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YELLOWSTONE NATIONAL PARK, Wyo. — Cars were lined up at the north gate well before 9 a.m. Monday, so the park started letting them in. The official opening was 10 a.m., but, as with the opening of the Wyoming entrances, park officials swung the gates early. They didn’t want a line stretching for miles.

Visitors paid for passes with card readers they could reach from their car. A gate attendant wearing a face mask offered a map and a newspaper. Then, cars were waved on through, the first legal visitors to the northern half of this park in more than two months.

After a closure because of the coronavirus, all five of the park’s five entrances are now open. The south and east entrances — in Wyoming — opened in mid-May. The three Montana entrances opened Monday.

People came from all over. License plates from nearly three dozen states could be spotted. But parts of the park still seemed to lack the summertime buzz. At Mammoth Hot Springs, home of park headquarters, parking was easy. Traffic was steady, but smooth. People wandered the boardwalks that snake around the travertine terraces, but the sidewalks below weren’t overflowing.

Cam Sholly, Yellowstone superintendent, said that’s what he saw during the last two weeks, when the park’s south and east gates were open. Some places got busy, but the park wasn’t nearly as busy as normal.

He doesn’t expect the lull to last.

“I’m sure it’s going to get busier and busier,” Sholly said in his office Monday.

More people will mean more risk of COVID-19 showing up in the park or the towns just outside it, a possibility the park has tried to prepare for while reopening to visitors.

“It’s feasible that there will be some positive tests in Yellowstone at some point. I think it’s important that not everybody go into freakout mode when that happens,” Sholly said.

Sholly said about 50 employees were tested last week for a surveillance testing project, with results expected this week. Seasonal employees are in individual housing in case they need to be isolated. The park has spent more than $185,000 on personal protective equipment and signs urging visitors to take precautions.

Even with all that, the risk isn’t going away. But Sholly felt the park had to reopen, and plenty of people in the towns on the outskirts of the park pushed for reopening.

He said the two weeks of being partially open went well. Visitors were allowed in the southern half of the park via the south and east entrances. He grated against criticism of crowding at Old Faithful and elsewhere, saying it’s easy for those whose paychecks don’t depend on the park being open to criticize it. He also said it would be irresponsible for him to send staff into crowds to force people to stay 6 feet apart.

He said the park will monitor some of the most popular spots, like Old Faithful, but that limiting the spread while in the park is a “shared responsibility” between visitors and park staff.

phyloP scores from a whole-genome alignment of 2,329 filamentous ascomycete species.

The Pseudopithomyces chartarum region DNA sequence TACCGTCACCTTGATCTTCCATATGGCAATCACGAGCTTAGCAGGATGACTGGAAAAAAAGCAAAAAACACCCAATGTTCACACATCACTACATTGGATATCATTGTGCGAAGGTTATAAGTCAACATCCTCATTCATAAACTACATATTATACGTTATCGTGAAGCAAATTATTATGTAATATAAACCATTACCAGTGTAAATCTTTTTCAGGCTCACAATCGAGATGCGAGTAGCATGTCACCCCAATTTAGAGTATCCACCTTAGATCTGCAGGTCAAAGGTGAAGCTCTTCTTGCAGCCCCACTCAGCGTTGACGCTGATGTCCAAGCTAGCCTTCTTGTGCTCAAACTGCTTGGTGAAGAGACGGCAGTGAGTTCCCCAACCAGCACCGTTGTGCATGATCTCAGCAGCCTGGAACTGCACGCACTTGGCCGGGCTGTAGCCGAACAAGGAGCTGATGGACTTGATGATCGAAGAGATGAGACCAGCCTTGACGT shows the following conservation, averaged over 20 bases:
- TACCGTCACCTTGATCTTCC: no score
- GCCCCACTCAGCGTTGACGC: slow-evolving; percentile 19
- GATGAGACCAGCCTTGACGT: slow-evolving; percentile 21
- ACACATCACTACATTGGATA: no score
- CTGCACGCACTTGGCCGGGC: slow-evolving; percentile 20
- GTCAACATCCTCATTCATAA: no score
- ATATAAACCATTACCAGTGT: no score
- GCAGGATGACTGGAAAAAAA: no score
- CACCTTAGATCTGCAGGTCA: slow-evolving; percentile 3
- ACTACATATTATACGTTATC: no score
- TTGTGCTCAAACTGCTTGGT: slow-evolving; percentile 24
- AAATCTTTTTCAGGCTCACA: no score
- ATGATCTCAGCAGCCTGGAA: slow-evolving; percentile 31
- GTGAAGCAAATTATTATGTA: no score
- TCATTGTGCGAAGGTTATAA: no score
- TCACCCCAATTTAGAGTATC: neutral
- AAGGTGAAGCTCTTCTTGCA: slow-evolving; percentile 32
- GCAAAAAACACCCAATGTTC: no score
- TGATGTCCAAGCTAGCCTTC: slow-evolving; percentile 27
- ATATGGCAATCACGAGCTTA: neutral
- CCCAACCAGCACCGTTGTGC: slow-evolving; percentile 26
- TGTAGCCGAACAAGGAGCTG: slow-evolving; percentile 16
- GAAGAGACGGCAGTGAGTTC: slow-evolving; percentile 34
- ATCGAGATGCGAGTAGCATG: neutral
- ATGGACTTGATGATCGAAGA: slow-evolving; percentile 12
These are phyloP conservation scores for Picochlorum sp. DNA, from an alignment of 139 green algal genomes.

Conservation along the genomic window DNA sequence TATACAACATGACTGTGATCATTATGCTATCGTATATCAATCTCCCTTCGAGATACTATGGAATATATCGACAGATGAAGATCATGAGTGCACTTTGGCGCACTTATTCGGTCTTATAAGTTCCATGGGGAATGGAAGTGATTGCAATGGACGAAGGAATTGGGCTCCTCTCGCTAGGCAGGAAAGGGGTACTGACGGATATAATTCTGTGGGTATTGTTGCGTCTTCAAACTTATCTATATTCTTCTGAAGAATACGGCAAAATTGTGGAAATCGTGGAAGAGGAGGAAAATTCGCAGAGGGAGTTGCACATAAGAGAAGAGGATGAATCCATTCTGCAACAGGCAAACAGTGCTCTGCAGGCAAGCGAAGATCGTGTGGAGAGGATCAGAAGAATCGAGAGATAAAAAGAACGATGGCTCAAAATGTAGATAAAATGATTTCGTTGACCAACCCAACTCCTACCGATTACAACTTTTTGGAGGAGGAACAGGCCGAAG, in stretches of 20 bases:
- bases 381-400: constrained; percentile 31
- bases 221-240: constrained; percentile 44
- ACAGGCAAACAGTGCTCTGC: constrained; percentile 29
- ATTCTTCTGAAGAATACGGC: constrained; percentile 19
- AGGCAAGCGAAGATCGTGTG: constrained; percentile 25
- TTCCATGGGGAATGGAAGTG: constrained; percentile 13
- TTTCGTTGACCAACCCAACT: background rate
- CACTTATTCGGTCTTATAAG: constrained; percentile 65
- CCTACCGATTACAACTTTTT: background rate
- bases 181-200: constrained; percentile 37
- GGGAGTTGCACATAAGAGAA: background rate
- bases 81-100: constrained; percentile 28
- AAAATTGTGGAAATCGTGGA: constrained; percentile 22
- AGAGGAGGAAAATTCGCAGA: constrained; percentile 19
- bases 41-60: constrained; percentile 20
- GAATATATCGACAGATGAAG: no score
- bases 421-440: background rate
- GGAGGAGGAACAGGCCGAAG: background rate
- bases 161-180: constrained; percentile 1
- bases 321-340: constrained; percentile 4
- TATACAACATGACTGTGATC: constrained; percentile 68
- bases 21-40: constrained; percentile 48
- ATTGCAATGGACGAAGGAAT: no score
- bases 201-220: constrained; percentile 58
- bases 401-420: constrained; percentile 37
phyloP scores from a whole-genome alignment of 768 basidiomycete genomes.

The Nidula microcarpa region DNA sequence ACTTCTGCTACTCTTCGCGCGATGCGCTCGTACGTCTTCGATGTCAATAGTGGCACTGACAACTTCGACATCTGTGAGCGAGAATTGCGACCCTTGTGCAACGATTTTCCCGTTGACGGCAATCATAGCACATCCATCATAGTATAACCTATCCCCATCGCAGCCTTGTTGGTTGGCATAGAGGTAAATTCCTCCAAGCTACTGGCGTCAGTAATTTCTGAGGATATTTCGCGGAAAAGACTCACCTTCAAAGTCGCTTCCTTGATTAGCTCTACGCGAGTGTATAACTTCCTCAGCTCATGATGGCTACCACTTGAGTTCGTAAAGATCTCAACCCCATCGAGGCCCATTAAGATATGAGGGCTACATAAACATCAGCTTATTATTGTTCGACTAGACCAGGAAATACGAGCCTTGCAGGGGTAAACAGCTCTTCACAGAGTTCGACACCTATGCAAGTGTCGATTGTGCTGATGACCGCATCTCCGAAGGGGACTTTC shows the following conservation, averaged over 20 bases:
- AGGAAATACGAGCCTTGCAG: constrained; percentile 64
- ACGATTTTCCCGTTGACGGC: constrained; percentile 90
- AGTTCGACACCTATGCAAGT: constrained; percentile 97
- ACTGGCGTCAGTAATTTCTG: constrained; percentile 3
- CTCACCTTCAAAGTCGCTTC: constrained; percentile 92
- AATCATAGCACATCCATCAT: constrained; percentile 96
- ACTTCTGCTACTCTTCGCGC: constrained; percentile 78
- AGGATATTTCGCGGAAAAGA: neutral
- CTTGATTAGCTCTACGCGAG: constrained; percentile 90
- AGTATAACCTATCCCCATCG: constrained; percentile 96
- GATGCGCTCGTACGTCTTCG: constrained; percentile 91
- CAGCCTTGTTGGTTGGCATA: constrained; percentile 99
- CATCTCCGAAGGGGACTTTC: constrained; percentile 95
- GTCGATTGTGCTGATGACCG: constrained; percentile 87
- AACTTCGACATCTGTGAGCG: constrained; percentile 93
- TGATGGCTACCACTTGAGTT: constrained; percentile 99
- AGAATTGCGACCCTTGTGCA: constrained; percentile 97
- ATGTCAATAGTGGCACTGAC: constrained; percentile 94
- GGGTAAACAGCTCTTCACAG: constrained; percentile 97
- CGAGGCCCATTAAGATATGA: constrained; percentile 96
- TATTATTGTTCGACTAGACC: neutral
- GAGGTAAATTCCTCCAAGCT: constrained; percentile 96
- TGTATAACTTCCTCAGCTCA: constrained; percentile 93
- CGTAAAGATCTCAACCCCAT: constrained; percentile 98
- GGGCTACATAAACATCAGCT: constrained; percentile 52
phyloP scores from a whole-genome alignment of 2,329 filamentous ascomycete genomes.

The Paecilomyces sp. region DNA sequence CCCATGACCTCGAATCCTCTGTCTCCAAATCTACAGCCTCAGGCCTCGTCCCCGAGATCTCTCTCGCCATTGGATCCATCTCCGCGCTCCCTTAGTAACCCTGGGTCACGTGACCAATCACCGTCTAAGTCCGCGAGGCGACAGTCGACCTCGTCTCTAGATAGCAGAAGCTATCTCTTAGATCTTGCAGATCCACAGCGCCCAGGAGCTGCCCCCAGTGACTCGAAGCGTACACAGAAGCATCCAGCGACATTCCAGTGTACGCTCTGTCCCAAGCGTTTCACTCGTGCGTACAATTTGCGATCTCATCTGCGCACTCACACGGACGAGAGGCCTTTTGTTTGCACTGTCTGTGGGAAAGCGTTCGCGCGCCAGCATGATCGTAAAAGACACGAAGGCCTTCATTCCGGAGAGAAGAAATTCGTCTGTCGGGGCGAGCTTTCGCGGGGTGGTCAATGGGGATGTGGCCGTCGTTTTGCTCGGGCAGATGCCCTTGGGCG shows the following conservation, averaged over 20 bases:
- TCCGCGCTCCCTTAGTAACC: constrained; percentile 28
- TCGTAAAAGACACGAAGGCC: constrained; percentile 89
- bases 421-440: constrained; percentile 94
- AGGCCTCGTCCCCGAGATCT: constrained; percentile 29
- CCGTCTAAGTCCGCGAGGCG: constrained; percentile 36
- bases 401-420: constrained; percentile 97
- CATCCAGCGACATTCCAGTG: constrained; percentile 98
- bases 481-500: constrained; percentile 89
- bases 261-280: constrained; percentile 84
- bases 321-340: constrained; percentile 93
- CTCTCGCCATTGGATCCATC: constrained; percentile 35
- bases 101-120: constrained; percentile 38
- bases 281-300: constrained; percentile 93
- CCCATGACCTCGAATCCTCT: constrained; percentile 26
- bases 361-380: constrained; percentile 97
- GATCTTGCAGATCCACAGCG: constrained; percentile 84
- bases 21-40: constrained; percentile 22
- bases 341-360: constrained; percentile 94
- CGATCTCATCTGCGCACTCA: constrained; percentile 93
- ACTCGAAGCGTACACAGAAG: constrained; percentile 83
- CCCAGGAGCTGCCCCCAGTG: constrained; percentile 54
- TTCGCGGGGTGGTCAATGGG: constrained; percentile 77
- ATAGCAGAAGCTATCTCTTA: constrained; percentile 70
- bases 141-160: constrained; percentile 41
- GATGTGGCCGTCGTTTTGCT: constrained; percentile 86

“If the American public wants to see parks open, it’s incumbent on them to act responsibly to keep them open,” Sholly said.

People who came to the park Monday still found parts of it closed. Campgrounds are closed. So is the Boiling River — high water, in addition to the coronavirus.

Visitor centers are shuttered, too. Sholly said he wants to wait another week or more before opening them. The first one to open will likely be Old Faithful. They’ve already put up plexiglass barriers and started calculating how many people can be allowed inside safely. He also said it was possible that masks would be required in those buildings, a policy the concession company that runs stores in the park plans to use.

The Mammoth Hot Springs Hotel had masked staffers standing at the door, keeping track of the number of people who walk inside. The famous Map Room was locked up, but the gift shop was open. A few dozen cabins were open to guests Monday, but most overnight accommodations in the park remain closed.

Mike and Kelly Ray drove up to Mammoth on Monday. The Wisconsin couple had been camped near Cody for about a week and drove up to the northern part of the park as soon as it opened.

They said they came to Yellowstone because they wanted to “get away from all the mess.”

“It’s one of our favorite places to come,” Mike said.

Norris and Midway geyser basins had packed parking lots on Monday. Old Faithful saw its share of visitors, too. But plenty of cars passing through Mammoth turned east, out toward the Lamar Valley.

Though the road had been open for travel to Cooke City, people traveling through the Lamar were now allowed to stop and look for wildlife. A lot of people did, breaking out spotting scopes and binoculars.

Bison were everywhere. Bright red calves ran around the valley floor, next to the swollen and brown Lamar River. Pronghorn milled about, and there was talk of a black bear.

Wolves are always harder to spot. That’s what Ken and Connie Woren would like to see one day.

They live in Idaho Falls, meaning they’re locals. They know which times of year are better for visiting the park.

“We like to come on opening day,” Ken said.

Last year, it treated them well. They saw bears, bison elk and more. No wolves, though.

This year the gate opened later in the year, but the wait time once they got to West was much shorter.

They aren’t too worried about the virus. They think the country overreacted, and that it’s on people to take their own precautions. That’s what they do, and they felt OK walking around the park and talking to a stranger near Soda Butte Creek.

“I think this outdoor activity stuff is pretty safe,” Ken said.

Chronicle staff photographer Ryan Berry contributed to this report.

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Michael Wright can be reached at mwright@dailychronicle.com or at 582-2638.